When you make the appointment, ask how long you will have with the lawyer. Most initial consultations last 30 to 60 minutes. Be respectful of the attorney’s time and try to wrap up on time.
At the end of your consultation, you should review any next steps, including:
- The Merits of Your Case
Depending on the documents you brought with you, the lawyer might not want to address the merits of your case. But if you come prepared, you can reasonably ask the lawyer about the range of options that you should expect and their strategy for handling your case.
- Ask About Deadlines
Florida’s statute of limitations defines the deadlines for filing lawsuits. The law requires you to file negligence lawsuits within four years of the injury. You must file a medical malpractice lawsuit within two years of the injury.
If you miss the deadline, a judge will dismiss your lawsuit. You should make sure you and your lawyer know the deadline for your case and have a plan to meet it.
- Understand the Next Steps
For an injury case, you will probably sign a HIPAA Authorization to Disclose. This will allow the lawyer to request medical records directly from your doctors and therapists.
You will also sign a fee agreement. Under Florida’s Rules of Professional Conduct, the lawyer must provide a written fee agreement. You must sign the fee agreement, as will each lawyer involved in the case.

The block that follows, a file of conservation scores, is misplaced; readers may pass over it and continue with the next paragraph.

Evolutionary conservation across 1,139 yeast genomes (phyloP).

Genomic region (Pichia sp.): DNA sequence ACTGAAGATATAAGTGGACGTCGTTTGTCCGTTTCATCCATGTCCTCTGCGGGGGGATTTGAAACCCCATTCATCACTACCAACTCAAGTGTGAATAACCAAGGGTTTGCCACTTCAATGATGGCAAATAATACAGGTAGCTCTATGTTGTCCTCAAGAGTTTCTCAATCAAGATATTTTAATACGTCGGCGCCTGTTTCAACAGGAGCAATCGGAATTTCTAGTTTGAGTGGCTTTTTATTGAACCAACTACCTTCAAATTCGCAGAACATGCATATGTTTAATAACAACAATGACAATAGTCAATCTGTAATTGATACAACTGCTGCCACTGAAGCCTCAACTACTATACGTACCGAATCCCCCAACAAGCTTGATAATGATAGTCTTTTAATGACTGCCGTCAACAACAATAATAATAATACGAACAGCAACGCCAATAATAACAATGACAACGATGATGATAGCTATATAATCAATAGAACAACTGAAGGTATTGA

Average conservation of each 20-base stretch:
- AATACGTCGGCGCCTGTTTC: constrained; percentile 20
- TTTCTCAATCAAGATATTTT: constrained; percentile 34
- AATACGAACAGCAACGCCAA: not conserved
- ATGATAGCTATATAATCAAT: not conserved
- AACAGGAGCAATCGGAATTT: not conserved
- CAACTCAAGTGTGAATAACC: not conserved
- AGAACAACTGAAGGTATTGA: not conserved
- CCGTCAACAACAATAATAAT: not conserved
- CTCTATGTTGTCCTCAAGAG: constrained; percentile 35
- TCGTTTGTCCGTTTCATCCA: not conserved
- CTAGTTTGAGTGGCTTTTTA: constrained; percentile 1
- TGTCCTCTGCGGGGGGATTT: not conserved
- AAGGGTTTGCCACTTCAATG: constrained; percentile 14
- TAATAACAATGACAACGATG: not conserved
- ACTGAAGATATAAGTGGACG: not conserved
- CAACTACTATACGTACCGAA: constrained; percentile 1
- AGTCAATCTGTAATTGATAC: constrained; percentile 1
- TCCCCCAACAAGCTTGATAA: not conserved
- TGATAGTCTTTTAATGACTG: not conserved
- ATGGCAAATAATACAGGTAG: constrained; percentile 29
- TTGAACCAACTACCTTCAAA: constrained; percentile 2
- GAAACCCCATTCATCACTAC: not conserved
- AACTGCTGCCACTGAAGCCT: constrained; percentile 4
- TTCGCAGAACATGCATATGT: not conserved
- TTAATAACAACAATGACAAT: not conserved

- Do Not Feel Pressured
Lawyers provide initial consultations without any obligation to hire them. A lawyer should not pressure you to hire them unless you face a statutory deadline.
You need to feel comfortable with the lawyer you choose. You will likely work with your lawyer for months or even years to recover compensation for your injury. If you have any hesitation about hiring a specific lawyer, you should consider getting a second opinion from another attorney.
Hiring a Lawyer
Choosing a lawyer for your case is a consequential decision. Experience, knowledge, and skill can affect the outcome of your case.
During your free consultation, learn as much as you can about the lawyer. Make sure the lawyer is interested in your case and that you can work with the lawyer closely for a successful outcome.